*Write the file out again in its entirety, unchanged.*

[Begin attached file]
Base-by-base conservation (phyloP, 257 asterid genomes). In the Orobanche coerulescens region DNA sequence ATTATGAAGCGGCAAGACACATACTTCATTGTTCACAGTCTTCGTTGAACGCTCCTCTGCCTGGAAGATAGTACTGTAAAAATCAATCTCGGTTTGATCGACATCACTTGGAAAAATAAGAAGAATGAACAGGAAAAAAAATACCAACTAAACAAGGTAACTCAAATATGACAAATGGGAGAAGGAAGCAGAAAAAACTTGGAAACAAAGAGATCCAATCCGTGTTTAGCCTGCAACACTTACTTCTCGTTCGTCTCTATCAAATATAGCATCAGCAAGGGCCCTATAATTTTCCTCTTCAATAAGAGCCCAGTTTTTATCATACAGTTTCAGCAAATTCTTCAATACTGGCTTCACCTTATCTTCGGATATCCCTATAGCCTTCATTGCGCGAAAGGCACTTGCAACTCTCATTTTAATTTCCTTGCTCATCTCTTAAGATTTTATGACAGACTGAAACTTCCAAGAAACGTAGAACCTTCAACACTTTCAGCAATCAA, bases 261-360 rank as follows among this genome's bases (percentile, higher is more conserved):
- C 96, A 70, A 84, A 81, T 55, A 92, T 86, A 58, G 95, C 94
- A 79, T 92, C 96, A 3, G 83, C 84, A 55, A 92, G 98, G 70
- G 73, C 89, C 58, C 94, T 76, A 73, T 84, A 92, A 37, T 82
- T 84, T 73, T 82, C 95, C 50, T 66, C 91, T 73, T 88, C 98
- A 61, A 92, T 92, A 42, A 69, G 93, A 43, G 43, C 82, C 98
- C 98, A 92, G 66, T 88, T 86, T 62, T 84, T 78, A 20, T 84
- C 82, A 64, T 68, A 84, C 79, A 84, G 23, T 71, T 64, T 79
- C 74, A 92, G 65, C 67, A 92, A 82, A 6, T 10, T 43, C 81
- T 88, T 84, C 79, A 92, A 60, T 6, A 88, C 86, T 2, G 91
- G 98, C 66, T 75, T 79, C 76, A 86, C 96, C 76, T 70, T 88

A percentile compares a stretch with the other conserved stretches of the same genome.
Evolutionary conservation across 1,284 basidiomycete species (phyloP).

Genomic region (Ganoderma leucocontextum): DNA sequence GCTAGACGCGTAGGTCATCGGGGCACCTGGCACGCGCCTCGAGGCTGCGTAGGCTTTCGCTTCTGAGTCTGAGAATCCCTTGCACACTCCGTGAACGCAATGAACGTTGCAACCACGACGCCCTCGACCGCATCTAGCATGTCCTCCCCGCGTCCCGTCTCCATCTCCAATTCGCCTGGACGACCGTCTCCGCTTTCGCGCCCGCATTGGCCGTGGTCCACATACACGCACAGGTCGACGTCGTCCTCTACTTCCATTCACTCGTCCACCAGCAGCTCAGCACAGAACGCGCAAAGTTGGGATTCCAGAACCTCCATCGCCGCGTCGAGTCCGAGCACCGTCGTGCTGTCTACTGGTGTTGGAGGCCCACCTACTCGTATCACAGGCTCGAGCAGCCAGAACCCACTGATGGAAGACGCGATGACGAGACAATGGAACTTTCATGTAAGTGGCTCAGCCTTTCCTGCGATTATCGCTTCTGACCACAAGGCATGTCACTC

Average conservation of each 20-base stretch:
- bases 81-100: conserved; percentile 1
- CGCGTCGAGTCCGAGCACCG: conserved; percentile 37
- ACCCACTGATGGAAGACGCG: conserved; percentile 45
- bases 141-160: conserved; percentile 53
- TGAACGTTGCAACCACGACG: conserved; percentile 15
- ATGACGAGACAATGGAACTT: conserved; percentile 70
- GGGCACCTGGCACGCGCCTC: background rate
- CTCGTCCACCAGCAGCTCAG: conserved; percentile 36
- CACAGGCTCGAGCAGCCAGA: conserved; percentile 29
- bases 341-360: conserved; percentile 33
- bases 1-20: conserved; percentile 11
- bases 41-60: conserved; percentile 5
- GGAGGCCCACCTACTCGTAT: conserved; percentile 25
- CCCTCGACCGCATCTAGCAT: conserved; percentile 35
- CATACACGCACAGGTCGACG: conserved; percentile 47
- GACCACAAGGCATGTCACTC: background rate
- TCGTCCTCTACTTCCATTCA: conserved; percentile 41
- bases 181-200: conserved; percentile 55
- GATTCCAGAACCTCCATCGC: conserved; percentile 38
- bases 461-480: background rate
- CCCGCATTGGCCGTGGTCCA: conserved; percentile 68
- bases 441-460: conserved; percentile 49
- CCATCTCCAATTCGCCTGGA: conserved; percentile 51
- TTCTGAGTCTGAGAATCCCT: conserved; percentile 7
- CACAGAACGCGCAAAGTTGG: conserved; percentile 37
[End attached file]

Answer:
Base-by-base conservation (phyloP, 257 asterid genomes). In the Orobanche coerulescens region DNA sequence ATTATGAAGCGGCAAGACACATACTTCATTGTTCACAGTCTTCGTTGAACGCTCCTCTGCCTGGAAGATAGTACTGTAAAAATCAATCTCGGTTTGATCGACATCACTTGGAAAAATAAGAAGAATGAACAGGAAAAAAAATACCAACTAAACAAGGTAACTCAAATATGACAAATGGGAGAAGGAAGCAGAAAAAACTTGGAAACAAAGAGATCCAATCCGTGTTTAGCCTGCAACACTTACTTCTCGTTCGTCTCTATCAAATATAGCATCAGCAAGGGCCCTATAATTTTCCTCTTCAATAAGAGCCCAGTTTTTATCATACAGTTTCAGCAAATTCTTCAATACTGGCTTCACCTTATCTTCGGATATCCCTATAGCCTTCATTGCGCGAAAGGCACTTGCAACTCTCATTTTAATTTCCTTGCTCATCTCTTAAGATTTTATGACAGACTGAAACTTCCAAGAAACGTAGAACCTTCAACACTTTCAGCAATCAA, bases 261-360 rank as follows among this genome's bases (percentile, higher is more conserved):
- C 96, A 70, A 84, A 81, T 55, A 92, T 86, A 58, G 95, C 94
- A 79, T 92, C 96, A 3, G 83, C 84, A 55, A 92, G 98, G 70
- G 73, C 89, C 58, C 94, T 76, A 73, T 84, A 92, A 37, T 82
- T 84, T 73, T 82, C 95, C 50, T 66, C 91, T 73, T 88, C 98
- A 61, A 92, T 92, A 42, A 69, G 93, A 43, G 43, C 82, C 98
- C 98, A 92, G 66, T 88, T 86, T 62, T 84, T 78, A 20, T 84
- C 82, A 64, T 68, A 84, C 79, A 84, G 23, T 71, T 64, T 79
- C 74, A 92, G 65, C 67, A 92, A 82, A 6, T 10, T 43, C 81
- T 88, T 84, C 79, A 92, A 60, T 6, A 88, C 86, T 2, G 91
- G 98, C 66, T 75, T 79, C 76, A 86, C 96, C 76, T 70, T 88

A percentile compares a stretch with the other conserved stretches of the same genome.
Evolutionary conservation across 1,284 basidiomycete species (phyloP).

Genomic region (Ganoderma leucocontextum): DNA sequence GCTAGACGCGTAGGTCATCGGGGCACCTGGCACGCGCCTCGAGGCTGCGTAGGCTTTCGCTTCTGAGTCTGAGAATCCCTTGCACACTCCGTGAACGCAATGAACGTTGCAACCACGACGCCCTCGACCGCATCTAGCATGTCCTCCCCGCGTCCCGTCTCCATCTCCAATTCGCCTGGACGACCGTCTCCGCTTTCGCGCCCGCATTGGCCGTGGTCCACATACACGCACAGGTCGACGTCGTCCTCTACTTCCATTCACTCGTCCACCAGCAGCTCAGCACAGAACGCGCAAAGTTGGGATTCCAGAACCTCCATCGCCGCGTCGAGTCCGAGCACCGTCGTGCTGTCTACTGGTGTTGGAGGCCCACCTACTCGTATCACAGGCTCGAGCAGCCAGAACCCACTGATGGAAGACGCGATGACGAGACAATGGAACTTTCATGTAAGTGGCTCAGCCTTTCCTGCGATTATCGCTTCTGACCACAAGGCATGTCACTC

Average conservation of each 20-base stretch:
- bases 81-100: conserved; percentile 1
- CGCGTCGAGTCCGAGCACCG: conserved; percentile 37
- ACCCACTGATGGAAGACGCG: conserved; percentile 45
- bases 141-160: conserved; percentile 53
- TGAACGTTGCAACCACGACG: conserved; percentile 15
- ATGACGAGACAATGGAACTT: conserved; percentile 70
- GGGCACCTGGCACGCGCCTC: background rate
- CTCGTCCACCAGCAGCTCAG: conserved; percentile 36
- CACAGGCTCGAGCAGCCAGA: conserved; percentile 29
- bases 341-360: conserved; percentile 33
- bases 1-20: conserved; percentile 11
- bases 41-60: conserved; percentile 5
- GGAGGCCCACCTACTCGTAT: conserved; percentile 25
- CCCTCGACCGCATCTAGCAT: conserved; percentile 35
- CATACACGCACAGGTCGACG: conserved; percentile 47
- GACCACAAGGCATGTCACTC: background rate
- TCGTCCTCTACTTCCATTCA: conserved; percentile 41
- bases 181-200: conserved; percentile 55
- GATTCCAGAACCTCCATCGC: conserved; percentile 38
- bases 461-480: background rate
- CCCGCATTGGCCGTGGTCCA: conserved; percentile 68
- bases 441-460: conserved; percentile 49
- CCATCTCCAATTCGCCTGGA: conserved; percentile 51
- TTCTGAGTCTGAGAATCCCT: conserved; percentile 7
- CACAGAACGCGCAAAGTTGG: conserved; percentile 37